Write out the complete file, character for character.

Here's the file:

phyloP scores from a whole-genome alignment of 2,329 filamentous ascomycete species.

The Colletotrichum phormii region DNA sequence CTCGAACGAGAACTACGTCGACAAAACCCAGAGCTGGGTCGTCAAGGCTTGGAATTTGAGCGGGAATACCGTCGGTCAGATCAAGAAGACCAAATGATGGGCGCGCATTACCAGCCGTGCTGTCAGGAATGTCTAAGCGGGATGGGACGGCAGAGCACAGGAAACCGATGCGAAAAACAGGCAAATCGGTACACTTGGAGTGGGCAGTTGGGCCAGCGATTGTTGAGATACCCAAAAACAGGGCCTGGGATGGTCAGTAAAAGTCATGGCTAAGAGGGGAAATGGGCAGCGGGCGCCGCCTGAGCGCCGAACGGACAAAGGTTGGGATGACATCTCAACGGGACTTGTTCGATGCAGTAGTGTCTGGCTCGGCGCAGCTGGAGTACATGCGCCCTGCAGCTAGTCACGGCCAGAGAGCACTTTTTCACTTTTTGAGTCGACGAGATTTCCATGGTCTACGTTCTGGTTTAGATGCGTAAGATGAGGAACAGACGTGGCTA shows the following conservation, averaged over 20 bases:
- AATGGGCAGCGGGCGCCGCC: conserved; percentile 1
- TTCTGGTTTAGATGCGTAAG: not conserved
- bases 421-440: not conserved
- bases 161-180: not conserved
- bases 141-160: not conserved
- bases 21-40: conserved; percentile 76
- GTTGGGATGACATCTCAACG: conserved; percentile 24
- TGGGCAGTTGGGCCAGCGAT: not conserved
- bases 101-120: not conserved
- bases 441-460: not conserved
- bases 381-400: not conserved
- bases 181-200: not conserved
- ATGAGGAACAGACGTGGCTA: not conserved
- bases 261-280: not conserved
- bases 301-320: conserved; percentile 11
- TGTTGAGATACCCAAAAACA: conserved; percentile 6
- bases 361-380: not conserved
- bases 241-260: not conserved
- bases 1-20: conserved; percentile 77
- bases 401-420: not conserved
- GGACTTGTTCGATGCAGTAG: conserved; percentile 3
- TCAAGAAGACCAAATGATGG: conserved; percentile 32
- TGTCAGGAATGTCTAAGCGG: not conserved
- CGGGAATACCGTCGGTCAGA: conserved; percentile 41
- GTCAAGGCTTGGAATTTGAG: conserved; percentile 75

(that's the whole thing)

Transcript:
phyloP scores from a whole-genome alignment of 2,329 filamentous ascomycete species.

The Colletotrichum phormii region DNA sequence CTCGAACGAGAACTACGTCGACAAAACCCAGAGCTGGGTCGTCAAGGCTTGGAATTTGAGCGGGAATACCGTCGGTCAGATCAAGAAGACCAAATGATGGGCGCGCATTACCAGCCGTGCTGTCAGGAATGTCTAAGCGGGATGGGACGGCAGAGCACAGGAAACCGATGCGAAAAACAGGCAAATCGGTACACTTGGAGTGGGCAGTTGGGCCAGCGATTGTTGAGATACCCAAAAACAGGGCCTGGGATGGTCAGTAAAAGTCATGGCTAAGAGGGGAAATGGGCAGCGGGCGCCGCCTGAGCGCCGAACGGACAAAGGTTGGGATGACATCTCAACGGGACTTGTTCGATGCAGTAGTGTCTGGCTCGGCGCAGCTGGAGTACATGCGCCCTGCAGCTAGTCACGGCCAGAGAGCACTTTTTCACTTTTTGAGTCGACGAGATTTCCATGGTCTACGTTCTGGTTTAGATGCGTAAGATGAGGAACAGACGTGGCTA shows the following conservation, averaged over 20 bases:
- AATGGGCAGCGGGCGCCGCC: conserved; percentile 1
- TTCTGGTTTAGATGCGTAAG: not conserved
- bases 421-440: not conserved
- bases 161-180: not conserved
- bases 141-160: not conserved
- bases 21-40: conserved; percentile 76
- GTTGGGATGACATCTCAACG: conserved; percentile 24
- TGGGCAGTTGGGCCAGCGAT: not conserved
- bases 101-120: not conserved
- bases 441-460: not conserved
- bases 381-400: not conserved
- bases 181-200: not conserved
- ATGAGGAACAGACGTGGCTA: not conserved
- bases 261-280: not conserved
- bases 301-320: conserved; percentile 11
- TGTTGAGATACCCAAAAACA: conserved; percentile 6
- bases 361-380: not conserved
- bases 241-260: not conserved
- bases 1-20: conserved; percentile 77
- bases 401-420: not conserved
- GGACTTGTTCGATGCAGTAG: conserved; percentile 3
- TCAAGAAGACCAAATGATGG: conserved; percentile 32
- TGTCAGGAATGTCTAAGCGG: not conserved
- CGGGAATACCGTCGGTCAGA: conserved; percentile 41
- GTCAAGGCTTGGAATTTGAG: conserved; percentile 75